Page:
Post-Traumatic Stress Disorder (PTSD)
PTSD is a mental condition that can develop after experiencing a traumatic event like a major car accident. This can be a complicated issue for you and a doctor to deal with because the symptoms are not physical.
There can be mental side effects such as flashbacks or nightmares of an accident, anxiety, negativity, and changes to your eating and sleeping patterns. It is important to seek mental health treatment immediately if you experience significant behavioral or emotional changes due to PTSD.
Contact a Personal Injury Lawyer to Help Protect Your Rights
Delayed complications from accident injuries can prevent you from returning to work, negatively affecting your financial stability. Your doctor may also recommend additional checkups, medications, and surgery, creating mounting expenses. As part of your recovery process, group counseling or therapy is also sometimes necessary.
If someone else’s negligence caused your car accident, our law firm can help you pursue fair compensation for your injuries, including your medical expenses and your pain and suffering. Senior partner Eileen Kroll is also a registered nurse who worked in a Detroit intensive care unit until she became a practicing attorney in 1990. Her medical background provides an insightful perspective on your injury case.
You can count on Cochran, Kroll, & Associates, P.C. for help in learning how to receive compensation for your injuries and related symptoms. You can fill out our online contact form or call us at 1-866-MICHLAW (866-MICH-LAW) for a free consultation.
How do I deal with my insurance company if I have delayed symptoms of an injury?
Visiting the doctor immediately after the onset of symptoms can help you find out if you have any internal injuries and receive treatment right away.
Retain appointment receipts and a note from your doctor to prove to your insurance company that you sought treatment. Otherwise, you won’t be able to receive your auto No-Fault Personal Injury Protection (PIP) insurance benefits from your insurance company, depending on how long it took to document your injuries.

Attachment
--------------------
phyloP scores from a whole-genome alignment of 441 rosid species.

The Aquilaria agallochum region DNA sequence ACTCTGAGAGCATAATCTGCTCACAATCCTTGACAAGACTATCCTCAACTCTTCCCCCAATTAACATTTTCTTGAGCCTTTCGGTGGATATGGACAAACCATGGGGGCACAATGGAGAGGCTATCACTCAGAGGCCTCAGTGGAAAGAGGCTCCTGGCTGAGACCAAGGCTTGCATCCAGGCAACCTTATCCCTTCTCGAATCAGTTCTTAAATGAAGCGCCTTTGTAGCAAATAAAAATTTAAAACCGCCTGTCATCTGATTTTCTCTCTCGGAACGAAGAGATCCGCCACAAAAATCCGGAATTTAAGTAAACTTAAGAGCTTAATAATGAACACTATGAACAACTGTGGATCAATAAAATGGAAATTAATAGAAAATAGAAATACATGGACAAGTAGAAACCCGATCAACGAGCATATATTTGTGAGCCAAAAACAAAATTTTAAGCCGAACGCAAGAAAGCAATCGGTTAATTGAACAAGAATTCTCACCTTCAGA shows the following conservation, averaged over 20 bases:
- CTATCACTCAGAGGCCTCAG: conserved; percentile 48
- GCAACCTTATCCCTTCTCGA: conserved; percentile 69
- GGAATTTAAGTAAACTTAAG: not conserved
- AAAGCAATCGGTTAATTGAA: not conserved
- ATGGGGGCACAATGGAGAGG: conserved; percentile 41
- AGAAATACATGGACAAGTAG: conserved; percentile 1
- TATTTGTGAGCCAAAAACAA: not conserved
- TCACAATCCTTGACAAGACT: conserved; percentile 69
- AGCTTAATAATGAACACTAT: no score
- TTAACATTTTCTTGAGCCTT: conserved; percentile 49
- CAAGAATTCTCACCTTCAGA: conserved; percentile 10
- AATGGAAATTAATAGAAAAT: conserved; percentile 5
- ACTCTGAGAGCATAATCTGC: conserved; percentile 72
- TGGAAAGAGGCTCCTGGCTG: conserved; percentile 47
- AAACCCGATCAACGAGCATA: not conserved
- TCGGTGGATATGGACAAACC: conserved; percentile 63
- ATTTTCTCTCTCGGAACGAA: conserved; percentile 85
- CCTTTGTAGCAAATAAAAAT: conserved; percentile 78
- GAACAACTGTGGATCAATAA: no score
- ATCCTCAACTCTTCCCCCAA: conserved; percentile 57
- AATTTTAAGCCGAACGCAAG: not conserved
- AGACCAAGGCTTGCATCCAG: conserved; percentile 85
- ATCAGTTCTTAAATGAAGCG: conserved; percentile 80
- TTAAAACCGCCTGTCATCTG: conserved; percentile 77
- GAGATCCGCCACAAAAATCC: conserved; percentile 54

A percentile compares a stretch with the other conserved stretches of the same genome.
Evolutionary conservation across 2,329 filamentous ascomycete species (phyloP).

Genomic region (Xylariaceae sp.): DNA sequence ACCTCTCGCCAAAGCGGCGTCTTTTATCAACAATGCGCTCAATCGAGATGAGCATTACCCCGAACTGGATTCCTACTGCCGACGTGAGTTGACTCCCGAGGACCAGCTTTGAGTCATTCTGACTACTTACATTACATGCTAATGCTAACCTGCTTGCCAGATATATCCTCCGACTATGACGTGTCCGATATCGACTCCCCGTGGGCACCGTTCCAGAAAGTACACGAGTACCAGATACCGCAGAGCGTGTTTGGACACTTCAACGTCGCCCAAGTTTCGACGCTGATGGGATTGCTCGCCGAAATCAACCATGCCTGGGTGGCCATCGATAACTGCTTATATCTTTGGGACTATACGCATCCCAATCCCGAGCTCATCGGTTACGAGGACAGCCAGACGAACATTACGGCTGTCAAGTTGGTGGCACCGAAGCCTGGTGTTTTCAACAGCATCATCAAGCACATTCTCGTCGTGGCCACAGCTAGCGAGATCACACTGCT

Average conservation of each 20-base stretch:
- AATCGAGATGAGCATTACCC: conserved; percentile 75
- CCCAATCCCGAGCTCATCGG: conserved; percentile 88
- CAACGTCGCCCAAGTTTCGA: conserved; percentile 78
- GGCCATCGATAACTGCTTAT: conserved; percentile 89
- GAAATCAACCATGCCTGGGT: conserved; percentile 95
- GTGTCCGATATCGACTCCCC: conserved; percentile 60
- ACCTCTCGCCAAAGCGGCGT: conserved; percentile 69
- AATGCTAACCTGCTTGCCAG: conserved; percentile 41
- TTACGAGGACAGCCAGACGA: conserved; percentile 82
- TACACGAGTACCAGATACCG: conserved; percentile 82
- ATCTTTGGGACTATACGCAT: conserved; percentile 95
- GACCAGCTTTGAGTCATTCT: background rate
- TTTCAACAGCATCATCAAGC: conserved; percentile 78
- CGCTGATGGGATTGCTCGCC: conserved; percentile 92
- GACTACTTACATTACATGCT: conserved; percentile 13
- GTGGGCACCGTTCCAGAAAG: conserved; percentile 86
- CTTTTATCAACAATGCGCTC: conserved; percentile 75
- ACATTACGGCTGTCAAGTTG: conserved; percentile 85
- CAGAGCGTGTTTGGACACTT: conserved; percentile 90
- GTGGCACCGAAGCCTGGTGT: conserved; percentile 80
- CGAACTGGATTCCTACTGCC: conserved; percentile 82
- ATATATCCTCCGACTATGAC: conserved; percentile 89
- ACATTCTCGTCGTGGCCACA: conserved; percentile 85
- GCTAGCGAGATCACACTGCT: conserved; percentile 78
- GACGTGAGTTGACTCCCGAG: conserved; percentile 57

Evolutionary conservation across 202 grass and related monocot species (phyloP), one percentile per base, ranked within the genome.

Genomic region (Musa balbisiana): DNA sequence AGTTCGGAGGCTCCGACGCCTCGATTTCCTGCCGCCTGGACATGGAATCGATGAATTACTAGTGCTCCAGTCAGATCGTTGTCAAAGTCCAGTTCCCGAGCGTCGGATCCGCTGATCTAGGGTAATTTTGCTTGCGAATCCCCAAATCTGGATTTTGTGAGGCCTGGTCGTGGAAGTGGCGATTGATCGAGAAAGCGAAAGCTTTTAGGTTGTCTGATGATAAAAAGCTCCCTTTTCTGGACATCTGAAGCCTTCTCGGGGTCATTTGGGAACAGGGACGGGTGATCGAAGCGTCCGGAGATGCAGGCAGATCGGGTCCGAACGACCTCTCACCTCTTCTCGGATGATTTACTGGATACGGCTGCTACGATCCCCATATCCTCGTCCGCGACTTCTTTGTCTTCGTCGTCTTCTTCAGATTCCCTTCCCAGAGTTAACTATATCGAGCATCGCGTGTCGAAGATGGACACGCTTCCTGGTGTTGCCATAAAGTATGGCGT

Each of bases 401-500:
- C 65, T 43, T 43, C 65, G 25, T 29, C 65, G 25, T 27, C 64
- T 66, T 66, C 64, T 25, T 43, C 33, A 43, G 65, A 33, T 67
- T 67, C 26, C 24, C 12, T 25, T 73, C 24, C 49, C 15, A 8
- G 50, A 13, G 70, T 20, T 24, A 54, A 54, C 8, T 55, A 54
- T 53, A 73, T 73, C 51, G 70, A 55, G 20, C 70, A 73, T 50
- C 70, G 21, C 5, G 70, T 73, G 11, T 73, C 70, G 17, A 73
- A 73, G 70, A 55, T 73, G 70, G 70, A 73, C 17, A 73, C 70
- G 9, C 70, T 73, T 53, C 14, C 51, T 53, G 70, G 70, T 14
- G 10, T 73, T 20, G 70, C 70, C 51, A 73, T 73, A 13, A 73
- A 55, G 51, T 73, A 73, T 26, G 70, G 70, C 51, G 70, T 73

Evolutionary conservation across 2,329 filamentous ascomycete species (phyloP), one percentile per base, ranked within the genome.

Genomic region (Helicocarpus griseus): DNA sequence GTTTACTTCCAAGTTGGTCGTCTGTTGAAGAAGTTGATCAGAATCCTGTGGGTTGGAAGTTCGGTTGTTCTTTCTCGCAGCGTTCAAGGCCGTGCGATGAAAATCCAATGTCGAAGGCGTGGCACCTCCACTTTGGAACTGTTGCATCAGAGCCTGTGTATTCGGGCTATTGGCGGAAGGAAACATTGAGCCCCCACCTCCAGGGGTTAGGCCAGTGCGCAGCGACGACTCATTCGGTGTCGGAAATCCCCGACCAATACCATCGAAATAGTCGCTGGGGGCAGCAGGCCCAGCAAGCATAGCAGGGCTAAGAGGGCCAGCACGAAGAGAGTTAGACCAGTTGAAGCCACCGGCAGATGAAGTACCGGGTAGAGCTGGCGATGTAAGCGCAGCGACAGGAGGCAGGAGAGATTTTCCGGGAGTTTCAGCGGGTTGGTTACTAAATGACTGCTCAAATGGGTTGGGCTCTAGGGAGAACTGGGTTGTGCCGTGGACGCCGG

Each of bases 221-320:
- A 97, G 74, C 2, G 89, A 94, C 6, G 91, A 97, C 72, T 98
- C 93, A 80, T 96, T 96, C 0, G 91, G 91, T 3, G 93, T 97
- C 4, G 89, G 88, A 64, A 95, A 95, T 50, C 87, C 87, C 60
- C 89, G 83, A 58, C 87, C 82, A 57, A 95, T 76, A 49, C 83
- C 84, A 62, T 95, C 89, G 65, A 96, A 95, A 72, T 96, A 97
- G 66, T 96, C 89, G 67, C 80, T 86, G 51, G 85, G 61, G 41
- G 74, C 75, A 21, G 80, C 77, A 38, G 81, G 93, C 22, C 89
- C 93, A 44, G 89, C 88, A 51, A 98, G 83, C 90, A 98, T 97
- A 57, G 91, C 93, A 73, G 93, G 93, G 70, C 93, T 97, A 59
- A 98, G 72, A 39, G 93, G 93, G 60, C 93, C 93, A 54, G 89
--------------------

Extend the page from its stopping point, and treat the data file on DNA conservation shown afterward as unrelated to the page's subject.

Can I make a claim for personal injury in the state of Michigan if I have a delayed injury?
Michigan’s statute of limitations for a personal injury is usually three years from the accident date. If you do not discover your injury until after the accident, the three-year statute of limitations may start on the date of your diagnosed injury related to the accident, known as the date of discovery.
What if I’m at fault for my car accident?
You will be prohibited from pursuing a claim against the other driver if you are at least 51 percent at fault under Michigan’s modified comparative negligence law.
If you are not at fault under Michigan’s no-fault system, are injured in the accident, and get medical treatment related to your injuries, Michigan’s insurance program will cover your medical costs up to the amount selected on your PIP policy.
If your medical expenses exceed this amount, you can file a claim against the negligent party for further compensation with the help of an attorney.
Disclaimer : The information provided is general and not for legal advice. The blogs are not intended to provide legal counsel and no attorney-client relationship is created nor intended.